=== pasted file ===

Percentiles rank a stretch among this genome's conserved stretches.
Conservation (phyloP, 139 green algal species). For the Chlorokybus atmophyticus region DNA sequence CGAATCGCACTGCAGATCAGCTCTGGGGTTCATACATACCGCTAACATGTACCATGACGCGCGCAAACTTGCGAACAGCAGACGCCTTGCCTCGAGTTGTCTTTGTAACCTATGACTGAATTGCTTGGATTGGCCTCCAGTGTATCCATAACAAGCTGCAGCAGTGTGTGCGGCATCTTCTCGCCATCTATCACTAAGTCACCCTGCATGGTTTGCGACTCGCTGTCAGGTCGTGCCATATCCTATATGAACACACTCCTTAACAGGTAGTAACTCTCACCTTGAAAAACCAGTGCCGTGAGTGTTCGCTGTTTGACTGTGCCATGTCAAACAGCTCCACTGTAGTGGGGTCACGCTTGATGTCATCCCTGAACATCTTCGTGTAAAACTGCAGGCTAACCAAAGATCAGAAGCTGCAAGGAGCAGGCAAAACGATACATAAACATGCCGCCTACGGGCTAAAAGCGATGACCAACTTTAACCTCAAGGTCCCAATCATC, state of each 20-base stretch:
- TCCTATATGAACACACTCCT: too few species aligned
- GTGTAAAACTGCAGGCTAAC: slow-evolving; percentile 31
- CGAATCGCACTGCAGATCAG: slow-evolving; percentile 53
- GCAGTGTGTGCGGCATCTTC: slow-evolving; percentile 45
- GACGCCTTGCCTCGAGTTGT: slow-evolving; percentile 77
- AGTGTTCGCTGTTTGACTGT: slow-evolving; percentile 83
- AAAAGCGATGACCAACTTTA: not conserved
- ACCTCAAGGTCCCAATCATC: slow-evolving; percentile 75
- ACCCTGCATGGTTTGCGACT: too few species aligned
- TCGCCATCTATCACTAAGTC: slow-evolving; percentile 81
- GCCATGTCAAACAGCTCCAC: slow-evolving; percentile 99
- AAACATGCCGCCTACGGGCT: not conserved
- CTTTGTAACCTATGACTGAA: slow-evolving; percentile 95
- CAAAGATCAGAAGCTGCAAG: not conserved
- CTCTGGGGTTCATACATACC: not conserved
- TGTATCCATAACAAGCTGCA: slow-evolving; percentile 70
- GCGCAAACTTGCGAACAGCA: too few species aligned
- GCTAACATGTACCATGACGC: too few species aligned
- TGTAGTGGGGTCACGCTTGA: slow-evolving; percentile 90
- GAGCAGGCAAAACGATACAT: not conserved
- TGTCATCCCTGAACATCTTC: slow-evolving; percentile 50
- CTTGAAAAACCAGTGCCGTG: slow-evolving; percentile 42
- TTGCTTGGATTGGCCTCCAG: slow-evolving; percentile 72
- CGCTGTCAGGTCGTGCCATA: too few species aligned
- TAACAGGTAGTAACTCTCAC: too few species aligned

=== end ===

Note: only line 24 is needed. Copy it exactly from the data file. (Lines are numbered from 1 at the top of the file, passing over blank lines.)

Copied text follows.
- CTTGAAAAACCAGTGCCGTG: slow-evolving; percentile 42